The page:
17. Audit

Percona TokuMX can create a separate log of select server events, allowing administrators to audit the activity of different users throughout the lifetime of the process. Audit events range from coarse operations like create/drop commands to more fine grained events, like authorization checks done for CRUD/DML operations.

The audit log is stored in JSON, making it easy to parse and query in any custom application. Users can also create a filter for audit events that can ignore or focus on different event metadata, including type, users, namespaces, and more.

The Community Edition of Percona TokuMX does not have audit capabilities.

17.1. Activation

By default, auditing is disabled. It is activated from the command line on server startup. Auditing remains active until shutdown, it cannot be controlled dynamically.

The following parameters control auditing. See the audit parameters in New and Modified Server Parameters for more details.



This is the type of log audit will create and use. In Percona TokuMX v2.0, this can only be set to file.



This is the audit event entry format. In Percona TokuMX v2.0, this can only be set to JSON.



This required for the file auditDestination type. It must be the fully qualified name to the file you wish Percona TokuMX to create.


This file will rotate in the same manner as the system logpath, either on server reboot or using the logRotate command. The time of the rotation will be added to old file’s name.



Specifies a filter to capture a subset of audit events. This should be a JSON string that is treated as a query object; each audit log event that matches this query will be logged, events which do not match this query will be ignored.

To learn more about how to filter events, see Schema below.

Example: For example, to log only events from a user named “tim”, start the server with the following parameters:

$ mongod                                \
--auditDestination file                 \
--auditFormat JSON                      \
--auditPath /var/log/tokumx/audit.json  \
--auditFilter '{ "users.user" : "tim" }'

17.2. Schema

Each entry in the audit log is a JSON object. The form of these objects is identical to the events logged by MongoDB Enterprise Audit.


In Percona TokuMX v2.0, the authorization system is the same as in MongoDB v2.4, and therefore does not support custom roles. As a result, there are no audit events for the actions createRole, updateRole, dropRole, dropAllRolesFromDatabase, grantRolesToRole, revokeRolesFromRole, grantPrivilegesToRole, and revokePrivilegesFromRole.

17.3. Filtering

A BSON filter can be provided on the command line to turn on or off logging of events. The filter can be scoped to anything in the event schema. This includes atype, host and port settings, users, and dbs.

This allows administrators to limit the amount of logging to a select few events or users. It also enables administrators to ignore a small subset of events they do not want to see in the log, while still getting a good overall image of activity on the server.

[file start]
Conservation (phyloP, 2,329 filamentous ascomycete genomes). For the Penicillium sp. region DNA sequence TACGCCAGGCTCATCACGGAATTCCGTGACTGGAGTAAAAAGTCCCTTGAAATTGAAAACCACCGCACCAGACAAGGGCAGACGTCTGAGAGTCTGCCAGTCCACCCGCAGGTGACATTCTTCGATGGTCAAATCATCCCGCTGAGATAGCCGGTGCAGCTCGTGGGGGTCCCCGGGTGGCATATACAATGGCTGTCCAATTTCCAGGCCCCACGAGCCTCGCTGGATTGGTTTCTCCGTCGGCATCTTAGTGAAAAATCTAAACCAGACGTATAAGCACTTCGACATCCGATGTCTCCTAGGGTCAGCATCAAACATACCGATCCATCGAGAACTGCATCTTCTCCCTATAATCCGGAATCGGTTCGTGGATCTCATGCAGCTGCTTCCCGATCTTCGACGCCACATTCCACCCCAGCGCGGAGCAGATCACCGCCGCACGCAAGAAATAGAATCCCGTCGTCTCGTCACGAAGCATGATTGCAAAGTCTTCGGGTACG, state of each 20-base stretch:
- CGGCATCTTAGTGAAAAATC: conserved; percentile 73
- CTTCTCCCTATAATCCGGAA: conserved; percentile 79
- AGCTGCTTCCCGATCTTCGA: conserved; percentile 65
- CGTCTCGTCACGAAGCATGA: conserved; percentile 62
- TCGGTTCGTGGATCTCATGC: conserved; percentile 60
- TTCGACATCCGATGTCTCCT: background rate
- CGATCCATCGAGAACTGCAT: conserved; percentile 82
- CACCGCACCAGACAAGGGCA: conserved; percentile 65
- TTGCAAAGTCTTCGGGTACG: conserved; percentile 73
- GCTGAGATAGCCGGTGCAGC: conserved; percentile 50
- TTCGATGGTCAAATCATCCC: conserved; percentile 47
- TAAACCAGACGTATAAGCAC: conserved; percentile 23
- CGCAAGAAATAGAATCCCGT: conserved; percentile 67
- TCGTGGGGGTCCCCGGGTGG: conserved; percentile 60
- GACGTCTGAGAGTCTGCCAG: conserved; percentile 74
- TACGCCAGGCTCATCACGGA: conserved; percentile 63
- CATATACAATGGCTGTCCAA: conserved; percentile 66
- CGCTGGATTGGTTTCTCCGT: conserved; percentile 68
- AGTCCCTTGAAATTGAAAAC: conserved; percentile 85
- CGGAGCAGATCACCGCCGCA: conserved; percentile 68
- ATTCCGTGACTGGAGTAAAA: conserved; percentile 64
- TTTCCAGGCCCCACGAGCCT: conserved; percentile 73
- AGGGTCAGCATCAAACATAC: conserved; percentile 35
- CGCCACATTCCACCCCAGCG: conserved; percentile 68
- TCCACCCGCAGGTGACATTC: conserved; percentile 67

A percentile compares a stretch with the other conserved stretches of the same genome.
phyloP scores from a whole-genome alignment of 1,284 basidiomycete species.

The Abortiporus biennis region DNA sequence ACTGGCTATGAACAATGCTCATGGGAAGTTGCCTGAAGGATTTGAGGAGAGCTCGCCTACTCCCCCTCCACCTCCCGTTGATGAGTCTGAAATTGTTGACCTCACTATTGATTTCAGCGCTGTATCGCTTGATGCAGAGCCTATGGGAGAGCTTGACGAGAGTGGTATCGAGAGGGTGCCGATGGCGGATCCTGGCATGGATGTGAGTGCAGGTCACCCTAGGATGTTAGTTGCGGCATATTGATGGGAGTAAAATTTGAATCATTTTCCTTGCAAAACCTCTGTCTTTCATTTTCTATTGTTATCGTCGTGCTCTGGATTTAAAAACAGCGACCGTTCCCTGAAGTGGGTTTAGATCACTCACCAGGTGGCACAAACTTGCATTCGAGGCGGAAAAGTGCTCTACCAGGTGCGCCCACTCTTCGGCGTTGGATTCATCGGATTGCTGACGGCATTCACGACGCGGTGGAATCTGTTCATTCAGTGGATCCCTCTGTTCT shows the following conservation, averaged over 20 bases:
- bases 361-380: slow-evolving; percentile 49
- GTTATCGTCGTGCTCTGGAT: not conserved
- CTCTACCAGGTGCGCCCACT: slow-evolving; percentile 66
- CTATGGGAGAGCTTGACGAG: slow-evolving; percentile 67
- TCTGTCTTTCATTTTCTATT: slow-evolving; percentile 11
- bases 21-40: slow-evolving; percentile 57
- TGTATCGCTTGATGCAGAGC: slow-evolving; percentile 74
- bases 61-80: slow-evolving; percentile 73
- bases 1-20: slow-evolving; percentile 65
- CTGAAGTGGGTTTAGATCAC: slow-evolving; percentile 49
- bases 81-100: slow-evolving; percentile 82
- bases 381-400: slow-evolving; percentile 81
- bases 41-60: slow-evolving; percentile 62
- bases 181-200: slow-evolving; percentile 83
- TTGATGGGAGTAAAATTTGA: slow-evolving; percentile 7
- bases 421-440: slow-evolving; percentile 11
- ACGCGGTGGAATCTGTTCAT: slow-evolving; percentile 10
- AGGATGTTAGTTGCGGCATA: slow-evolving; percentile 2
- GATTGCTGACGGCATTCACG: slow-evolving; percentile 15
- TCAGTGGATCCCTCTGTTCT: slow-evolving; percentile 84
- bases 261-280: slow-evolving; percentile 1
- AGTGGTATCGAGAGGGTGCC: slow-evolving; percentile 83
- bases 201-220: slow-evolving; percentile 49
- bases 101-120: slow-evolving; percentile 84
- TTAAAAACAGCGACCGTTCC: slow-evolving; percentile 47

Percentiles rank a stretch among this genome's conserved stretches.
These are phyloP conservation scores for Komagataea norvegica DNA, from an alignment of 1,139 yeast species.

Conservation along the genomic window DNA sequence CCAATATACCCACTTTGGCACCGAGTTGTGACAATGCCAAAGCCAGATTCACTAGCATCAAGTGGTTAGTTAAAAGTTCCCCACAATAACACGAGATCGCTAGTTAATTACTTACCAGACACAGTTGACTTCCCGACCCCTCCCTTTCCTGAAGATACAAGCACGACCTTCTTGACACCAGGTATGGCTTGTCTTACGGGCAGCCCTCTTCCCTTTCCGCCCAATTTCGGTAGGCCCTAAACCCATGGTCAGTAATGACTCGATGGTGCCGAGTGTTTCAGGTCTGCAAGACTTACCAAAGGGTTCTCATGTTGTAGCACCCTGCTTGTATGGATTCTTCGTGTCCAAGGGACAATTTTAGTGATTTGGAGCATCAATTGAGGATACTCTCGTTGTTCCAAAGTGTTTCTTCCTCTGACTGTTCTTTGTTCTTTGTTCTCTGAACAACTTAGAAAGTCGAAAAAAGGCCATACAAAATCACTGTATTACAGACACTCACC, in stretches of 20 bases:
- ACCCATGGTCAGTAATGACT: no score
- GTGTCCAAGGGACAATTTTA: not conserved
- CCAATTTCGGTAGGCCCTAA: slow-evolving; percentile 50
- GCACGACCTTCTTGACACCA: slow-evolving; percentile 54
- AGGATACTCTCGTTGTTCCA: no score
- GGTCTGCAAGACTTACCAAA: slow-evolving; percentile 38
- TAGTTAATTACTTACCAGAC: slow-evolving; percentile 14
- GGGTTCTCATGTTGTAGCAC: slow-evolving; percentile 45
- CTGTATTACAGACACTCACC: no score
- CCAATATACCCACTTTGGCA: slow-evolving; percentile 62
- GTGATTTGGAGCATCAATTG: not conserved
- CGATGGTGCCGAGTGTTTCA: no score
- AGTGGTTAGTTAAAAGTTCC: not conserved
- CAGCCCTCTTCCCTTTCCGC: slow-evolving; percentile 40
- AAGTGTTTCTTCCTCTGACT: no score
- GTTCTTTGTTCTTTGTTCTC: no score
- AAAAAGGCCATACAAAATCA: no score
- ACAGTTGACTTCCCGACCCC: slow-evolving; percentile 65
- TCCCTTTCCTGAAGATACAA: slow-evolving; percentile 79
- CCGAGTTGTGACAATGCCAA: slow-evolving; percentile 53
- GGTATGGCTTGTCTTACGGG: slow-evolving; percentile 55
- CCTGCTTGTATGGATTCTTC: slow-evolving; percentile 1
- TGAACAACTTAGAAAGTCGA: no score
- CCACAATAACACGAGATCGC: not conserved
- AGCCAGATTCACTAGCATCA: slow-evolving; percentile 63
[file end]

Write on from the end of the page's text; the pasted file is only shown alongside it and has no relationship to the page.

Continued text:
Here are some examples of filter objects (and their associated effects) you can pass on the command line:

Logging a set of events:

--auditFilter '{ atype: { $in: ["createIndex", "dropIndex"] } }'

This will audit all createIndex and dropIndex events.

Excluding users:

--auditFilter '{ "users.user" : { $nin: ["john", "paul", "george"] } }'

This will audit all events by all users except John, Paul and George. We want to keep an eye on Ringo.

Production database only:

--auditFilter '{ "users.db" : "production" }'

This will audit all events, by all users, but only in the production db.

Combining fields

--auditFilter '{ atype: "createCollection", users: { db: "test", user:"testuser" } }'

This will only log createCollection events, on the test db, by user testuser.

17.4. Durability

Whenever something occurs in the system that triggers an audit event, and the respective event matches auditFilter, the server writes that event to the audit log. There are no exceptions to this rule.

To avoid losing events on a crash, the server uses fsync() on the audit log file (when using the file auditDestination) after every write to that same audit log file. This guarantees durability of the event, even if the server can no longer write any information to its own logs from that point forward.

Without this constraint, an auditable event could cause some corrupt state or a fatal error, then crash/restart the server. Without audit enabled, the particular event or user may not be known at recovery because no relevant log data was flushed to disk before the crash/restart. There would be no record of that corrupting event or user. With fsync(), that offending event, if selected in the filter, will be available in the audit log after the crash/restart.

For example, basic MongoDB does not durably commit all audit log entries, and therefore may lose events on a crash.


One caveat of this is that it can degrade performance. Some queries and operations that are normally very fast could be slowed down, if auditing is enabled.

This is why it is very important to choose what events one wishes to audit in the audit filter. It is up to the administrator to strike a balance between the amount and type of information stored in the audit log, and the impact on operations that normally may not cause so much I/O.